Whereas voluntary minorities can be identified as indigenous people who are ‘national minorities’ within a centralized state, involuntary minorities are classified as indigenous people who are dominated by their ‘host society more or less involuntarily through conquest or colonization’ (Ogbu, 1998:165). The indigenous groups are normally ‘descendants of the first occupiers of this territory, which has subsequently been overwhelmed by another group of people (the host society) from a dramatically different cultural background’ (De Varennes, 1996). Similarly, whereas economic migrants are regarded as voluntary minorities, those who have migrated due to exile, slavery or to seek asylum are termed as involuntary minorities (Ogbu, 1998:165).

To expand, there are a number of mechanisms through which involuntary minorities are socially, economically and politically excluded. Direct mechanisms include; military rule, the use of assimilation policies, movement’s restrictions and limitations on political organisations. Some indirect mechanisms that result in exclusion are; the creation of economic dependence, the promotion and maintenance of separate systems (residentially, socially and economically), the impact and pressure of the media and the reshaping of the history, identity and culture of the involuntary minority. These mechanisms will now be examined and discussed in more depth by using the aforementioned examples of indigenous and migrant involuntary minorities in turn.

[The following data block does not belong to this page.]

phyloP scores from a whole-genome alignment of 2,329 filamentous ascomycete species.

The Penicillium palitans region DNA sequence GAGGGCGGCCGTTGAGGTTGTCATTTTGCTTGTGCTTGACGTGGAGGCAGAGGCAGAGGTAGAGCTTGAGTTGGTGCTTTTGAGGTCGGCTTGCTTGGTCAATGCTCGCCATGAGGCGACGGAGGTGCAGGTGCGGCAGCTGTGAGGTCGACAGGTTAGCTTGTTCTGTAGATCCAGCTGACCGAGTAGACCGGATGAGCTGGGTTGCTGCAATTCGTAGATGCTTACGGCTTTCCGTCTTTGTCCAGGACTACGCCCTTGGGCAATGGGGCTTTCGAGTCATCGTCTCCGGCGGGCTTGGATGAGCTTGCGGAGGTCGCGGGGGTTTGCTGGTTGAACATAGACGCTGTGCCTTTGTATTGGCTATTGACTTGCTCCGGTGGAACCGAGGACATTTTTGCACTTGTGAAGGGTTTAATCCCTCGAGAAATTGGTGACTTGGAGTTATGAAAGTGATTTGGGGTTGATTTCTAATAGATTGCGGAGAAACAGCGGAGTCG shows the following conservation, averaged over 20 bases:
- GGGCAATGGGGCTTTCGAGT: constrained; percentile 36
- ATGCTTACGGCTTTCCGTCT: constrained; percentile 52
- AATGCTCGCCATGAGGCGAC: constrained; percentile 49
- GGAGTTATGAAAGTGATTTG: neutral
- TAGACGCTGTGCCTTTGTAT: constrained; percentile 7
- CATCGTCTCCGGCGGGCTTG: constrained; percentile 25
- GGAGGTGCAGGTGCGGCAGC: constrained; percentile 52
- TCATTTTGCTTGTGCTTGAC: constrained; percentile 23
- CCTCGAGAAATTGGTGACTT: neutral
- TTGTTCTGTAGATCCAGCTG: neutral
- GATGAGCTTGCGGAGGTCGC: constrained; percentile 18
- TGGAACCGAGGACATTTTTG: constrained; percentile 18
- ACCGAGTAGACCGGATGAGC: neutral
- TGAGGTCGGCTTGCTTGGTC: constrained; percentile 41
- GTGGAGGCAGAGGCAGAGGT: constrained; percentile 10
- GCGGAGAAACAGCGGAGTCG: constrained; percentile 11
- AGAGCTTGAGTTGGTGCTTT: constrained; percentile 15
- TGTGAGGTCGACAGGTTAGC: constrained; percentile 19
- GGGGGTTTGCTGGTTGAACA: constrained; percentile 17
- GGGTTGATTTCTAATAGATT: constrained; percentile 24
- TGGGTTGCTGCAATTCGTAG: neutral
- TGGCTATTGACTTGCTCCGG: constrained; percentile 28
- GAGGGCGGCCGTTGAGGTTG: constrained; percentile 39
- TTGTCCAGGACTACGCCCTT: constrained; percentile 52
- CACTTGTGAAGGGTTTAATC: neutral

Military rule is one of the most crucial direct mechanisms that results in the social, economic and political exclusion of indigenous involuntary minorities. There are many examples of the utilization of this mechanism in the case of conquest or colonization such as the physical force used upon the Aborigines inAustralia, American Indians and Alaska Natives in theU.S.(Ogbu, 1998:166) and Palestinians inIsrael. In this discussion I focus upon the latter example. This example is one of huge complexity and is embedded in a history of fierce debate and disagreement, yet it holds strength as explicit evidence of military rule as a method used in the exclusion of a group of people.